In an email last month Scotland Yard told him: “Please be assured that we are progressing matters as quickly as we can and pursuing a number of lines of enquiry having completed already a lot of enquiries to date.”
Mr Berriman said: “I did have a call last week from Scotland Yard and they reassured me that their investigation is continuing, but said the Covid-19 pandemic had caused delays.
“I believe some of their team are as frustrated by the lack of progress as I am.
"They have been in regular contact with me, taken evidence and a statement from me, but at the end of the day nine months have passed and nothing has happened.
"I’m certain this man is Lord Lucan. If it’s not, why haven’t they told me it’s NOT him?
Lord Lucan with Annabel Birley in 1973
“They have had pictures and video for nine months now, which they clearly must have had experts analyse.”
Mr Berriman is convinced the mystery man in Australia is Lucan because of the information he was given in the original tip, and because his suspect is English, in the right age group and speaks with a posh accent.
An officer working on the case for Scotland Yard has sent Mr Berriman emails over the past month.
In the October 15 email, they wrote: “We have been progressing all matters as soon as we can and when we have the information available to do so.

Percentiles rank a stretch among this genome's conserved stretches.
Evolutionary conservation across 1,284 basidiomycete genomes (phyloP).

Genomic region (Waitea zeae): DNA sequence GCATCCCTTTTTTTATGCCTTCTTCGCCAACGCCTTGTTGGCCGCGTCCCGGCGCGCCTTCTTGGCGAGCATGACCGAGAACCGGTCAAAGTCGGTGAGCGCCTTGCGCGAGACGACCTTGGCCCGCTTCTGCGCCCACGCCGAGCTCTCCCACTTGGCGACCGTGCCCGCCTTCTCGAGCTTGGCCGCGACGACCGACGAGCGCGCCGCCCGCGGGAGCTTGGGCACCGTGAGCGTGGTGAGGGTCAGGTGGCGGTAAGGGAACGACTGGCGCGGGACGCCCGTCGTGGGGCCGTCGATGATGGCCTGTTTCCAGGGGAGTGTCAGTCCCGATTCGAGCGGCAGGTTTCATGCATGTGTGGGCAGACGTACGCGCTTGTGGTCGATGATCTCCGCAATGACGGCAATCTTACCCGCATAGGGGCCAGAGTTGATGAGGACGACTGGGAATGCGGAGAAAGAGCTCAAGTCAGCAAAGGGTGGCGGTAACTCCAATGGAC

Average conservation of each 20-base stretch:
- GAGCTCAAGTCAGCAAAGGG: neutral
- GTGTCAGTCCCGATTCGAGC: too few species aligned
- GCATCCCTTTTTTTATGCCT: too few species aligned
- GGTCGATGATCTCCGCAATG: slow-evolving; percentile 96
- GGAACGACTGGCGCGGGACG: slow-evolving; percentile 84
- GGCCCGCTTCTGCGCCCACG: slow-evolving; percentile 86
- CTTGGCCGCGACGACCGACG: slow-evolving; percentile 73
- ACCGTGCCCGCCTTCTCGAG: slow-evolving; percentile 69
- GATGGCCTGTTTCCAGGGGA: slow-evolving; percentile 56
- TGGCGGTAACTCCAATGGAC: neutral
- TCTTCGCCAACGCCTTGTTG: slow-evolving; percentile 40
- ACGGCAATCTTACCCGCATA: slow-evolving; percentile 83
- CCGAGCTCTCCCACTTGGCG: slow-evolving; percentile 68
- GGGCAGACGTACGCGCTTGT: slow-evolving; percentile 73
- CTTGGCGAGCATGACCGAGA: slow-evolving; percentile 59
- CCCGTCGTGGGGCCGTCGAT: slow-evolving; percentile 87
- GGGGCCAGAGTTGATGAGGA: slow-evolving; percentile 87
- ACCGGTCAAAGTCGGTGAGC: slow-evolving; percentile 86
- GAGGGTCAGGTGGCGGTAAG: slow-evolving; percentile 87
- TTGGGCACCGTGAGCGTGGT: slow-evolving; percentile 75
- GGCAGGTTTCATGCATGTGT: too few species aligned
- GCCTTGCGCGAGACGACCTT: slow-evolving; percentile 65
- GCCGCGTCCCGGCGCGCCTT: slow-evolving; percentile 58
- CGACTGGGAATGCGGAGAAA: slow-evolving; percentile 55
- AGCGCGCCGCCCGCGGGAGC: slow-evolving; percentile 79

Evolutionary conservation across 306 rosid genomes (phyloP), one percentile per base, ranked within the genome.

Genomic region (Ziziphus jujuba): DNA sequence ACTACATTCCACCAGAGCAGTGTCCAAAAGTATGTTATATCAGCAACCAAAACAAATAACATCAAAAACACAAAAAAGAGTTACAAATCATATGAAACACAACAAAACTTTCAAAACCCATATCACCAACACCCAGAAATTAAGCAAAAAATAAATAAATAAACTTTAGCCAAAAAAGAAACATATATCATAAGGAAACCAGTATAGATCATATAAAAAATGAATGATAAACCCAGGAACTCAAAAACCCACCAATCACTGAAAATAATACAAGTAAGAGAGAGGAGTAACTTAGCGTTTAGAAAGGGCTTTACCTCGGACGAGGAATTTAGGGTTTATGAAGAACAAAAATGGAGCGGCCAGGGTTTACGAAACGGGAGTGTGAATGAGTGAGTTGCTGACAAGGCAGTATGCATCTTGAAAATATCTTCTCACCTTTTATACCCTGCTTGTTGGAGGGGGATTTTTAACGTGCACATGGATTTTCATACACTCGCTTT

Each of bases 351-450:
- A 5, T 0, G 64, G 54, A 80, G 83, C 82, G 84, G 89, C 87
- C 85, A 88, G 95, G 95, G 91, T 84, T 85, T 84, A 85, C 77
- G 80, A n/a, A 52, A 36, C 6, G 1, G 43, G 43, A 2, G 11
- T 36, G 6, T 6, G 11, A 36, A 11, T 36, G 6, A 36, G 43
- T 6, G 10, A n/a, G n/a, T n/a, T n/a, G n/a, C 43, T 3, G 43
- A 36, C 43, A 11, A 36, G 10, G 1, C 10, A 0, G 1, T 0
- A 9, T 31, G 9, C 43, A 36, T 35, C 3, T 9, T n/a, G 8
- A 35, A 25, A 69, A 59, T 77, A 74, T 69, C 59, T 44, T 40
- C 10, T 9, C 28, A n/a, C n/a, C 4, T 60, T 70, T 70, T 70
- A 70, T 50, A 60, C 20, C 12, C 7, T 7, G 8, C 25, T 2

"We have been doing all we can whilst restricted by the world pandemic that has taken place and is still ongoing.
“However what can sometimes seem as simple enquiries to those not involved in our line of work can often be complex and take time especially when dealing with other countries and having to abide by the legislation that is in place in both countries and the international agreements that are in place between the two countries.
Neil Berriman at his mum's grave in Croydon
(Image: Daily Mirror/Ian Vogler)
“We also have to establish our own lines of enquiry for all of the information we are provided with and check the details we have been provided. We do this for all investigations.”
And on October 2, they wrote: “We are reviewing all the material you have provided us with and checking the information as well as conducting new investigative lines of enquiry that should assist us in this investigation.
“These matters take time and I am trying to progress things as quickly as possible however I am reliant upon other departments and agencies to assist with certain aspects.”
Scotland Yard said today that they were “not aware” of any developments in the Lucan investigation.
Lucan probe 'shut down'
A top detective claims he tried to reopen the Lucan probe 20 years ago but was slapped down.
The Detective Chief Superintendent, who we agreed not to name, said: “A more senior officer found out what I was going to do and took the stuff away from me and that was the end of it.
“In a nutshell, he told me to put a stop to it. I don’t know why. There was clearly a reason why they didn’t want to probe this – I do not know what that was.
"The investigation should have been re-opened. In the early 2000s there was a huge probability Lucan was still alive.
“I couldn’t get my head around why this wasn’t at the top of the agenda.
"In the 1970s and 1980s you didn’t have communication systems you have now – you could disappear and literally never be heard from again because you didn’t have a footprint.
“But some cases the Met just wouldn’t look at.”